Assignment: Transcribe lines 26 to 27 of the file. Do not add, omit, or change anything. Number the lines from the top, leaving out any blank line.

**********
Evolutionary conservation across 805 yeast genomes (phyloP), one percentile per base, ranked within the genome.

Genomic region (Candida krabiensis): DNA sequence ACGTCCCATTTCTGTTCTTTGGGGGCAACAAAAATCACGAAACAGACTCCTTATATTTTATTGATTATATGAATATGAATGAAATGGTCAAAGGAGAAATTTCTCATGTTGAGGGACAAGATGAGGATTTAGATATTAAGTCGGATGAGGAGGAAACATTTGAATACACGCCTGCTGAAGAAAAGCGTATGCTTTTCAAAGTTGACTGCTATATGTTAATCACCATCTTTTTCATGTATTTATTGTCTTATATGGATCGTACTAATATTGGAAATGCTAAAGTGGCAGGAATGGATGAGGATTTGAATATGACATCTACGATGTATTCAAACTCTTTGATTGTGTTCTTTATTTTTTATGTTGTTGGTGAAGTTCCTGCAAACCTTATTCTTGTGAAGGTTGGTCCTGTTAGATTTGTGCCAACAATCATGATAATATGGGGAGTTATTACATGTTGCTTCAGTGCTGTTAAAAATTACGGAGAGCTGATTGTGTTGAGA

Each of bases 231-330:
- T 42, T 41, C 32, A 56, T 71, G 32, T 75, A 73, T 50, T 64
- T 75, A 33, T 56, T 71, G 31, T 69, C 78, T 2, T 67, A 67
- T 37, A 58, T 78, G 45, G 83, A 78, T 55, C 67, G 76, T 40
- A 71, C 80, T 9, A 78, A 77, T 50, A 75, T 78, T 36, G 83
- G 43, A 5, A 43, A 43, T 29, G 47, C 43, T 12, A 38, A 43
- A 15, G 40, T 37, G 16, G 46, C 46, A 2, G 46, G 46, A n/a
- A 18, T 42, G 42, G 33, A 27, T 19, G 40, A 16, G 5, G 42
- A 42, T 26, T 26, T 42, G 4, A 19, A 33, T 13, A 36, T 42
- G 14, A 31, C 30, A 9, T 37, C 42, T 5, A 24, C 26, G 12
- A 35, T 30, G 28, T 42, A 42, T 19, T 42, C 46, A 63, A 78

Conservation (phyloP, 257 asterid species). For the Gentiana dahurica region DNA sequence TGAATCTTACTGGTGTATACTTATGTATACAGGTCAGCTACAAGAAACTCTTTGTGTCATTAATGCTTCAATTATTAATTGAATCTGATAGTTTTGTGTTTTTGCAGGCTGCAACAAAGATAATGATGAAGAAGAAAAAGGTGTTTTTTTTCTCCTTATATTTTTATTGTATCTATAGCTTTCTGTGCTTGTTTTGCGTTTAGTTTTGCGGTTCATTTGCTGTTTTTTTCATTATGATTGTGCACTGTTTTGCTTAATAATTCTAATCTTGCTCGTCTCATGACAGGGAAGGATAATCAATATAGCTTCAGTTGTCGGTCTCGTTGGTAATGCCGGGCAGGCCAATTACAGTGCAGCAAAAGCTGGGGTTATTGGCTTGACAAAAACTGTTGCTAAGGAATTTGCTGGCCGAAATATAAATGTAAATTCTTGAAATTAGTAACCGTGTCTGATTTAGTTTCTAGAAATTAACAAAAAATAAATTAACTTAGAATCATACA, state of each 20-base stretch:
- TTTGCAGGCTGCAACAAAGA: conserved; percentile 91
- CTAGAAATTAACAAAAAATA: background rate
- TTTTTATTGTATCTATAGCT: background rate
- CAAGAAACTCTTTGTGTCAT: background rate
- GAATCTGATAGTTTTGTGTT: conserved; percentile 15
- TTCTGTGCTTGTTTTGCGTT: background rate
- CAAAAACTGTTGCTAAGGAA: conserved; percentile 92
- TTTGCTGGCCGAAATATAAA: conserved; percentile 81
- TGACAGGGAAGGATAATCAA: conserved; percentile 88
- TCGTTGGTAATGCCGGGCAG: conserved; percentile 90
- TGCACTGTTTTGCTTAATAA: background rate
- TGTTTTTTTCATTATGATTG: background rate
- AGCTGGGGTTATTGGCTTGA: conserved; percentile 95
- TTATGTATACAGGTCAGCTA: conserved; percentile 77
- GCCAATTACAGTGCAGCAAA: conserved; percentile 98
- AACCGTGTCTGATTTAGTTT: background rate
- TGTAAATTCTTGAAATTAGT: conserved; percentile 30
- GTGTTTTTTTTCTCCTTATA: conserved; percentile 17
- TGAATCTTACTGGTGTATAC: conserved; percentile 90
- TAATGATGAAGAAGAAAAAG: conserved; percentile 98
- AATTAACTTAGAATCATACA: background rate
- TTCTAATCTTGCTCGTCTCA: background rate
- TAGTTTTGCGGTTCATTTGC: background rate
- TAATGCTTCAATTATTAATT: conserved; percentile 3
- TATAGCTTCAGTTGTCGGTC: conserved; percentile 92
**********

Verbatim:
- TGTTTTTTTCATTATGATTG: background rate
- AGCTGGGGTTATTGGCTTGA: conserved; percentile 95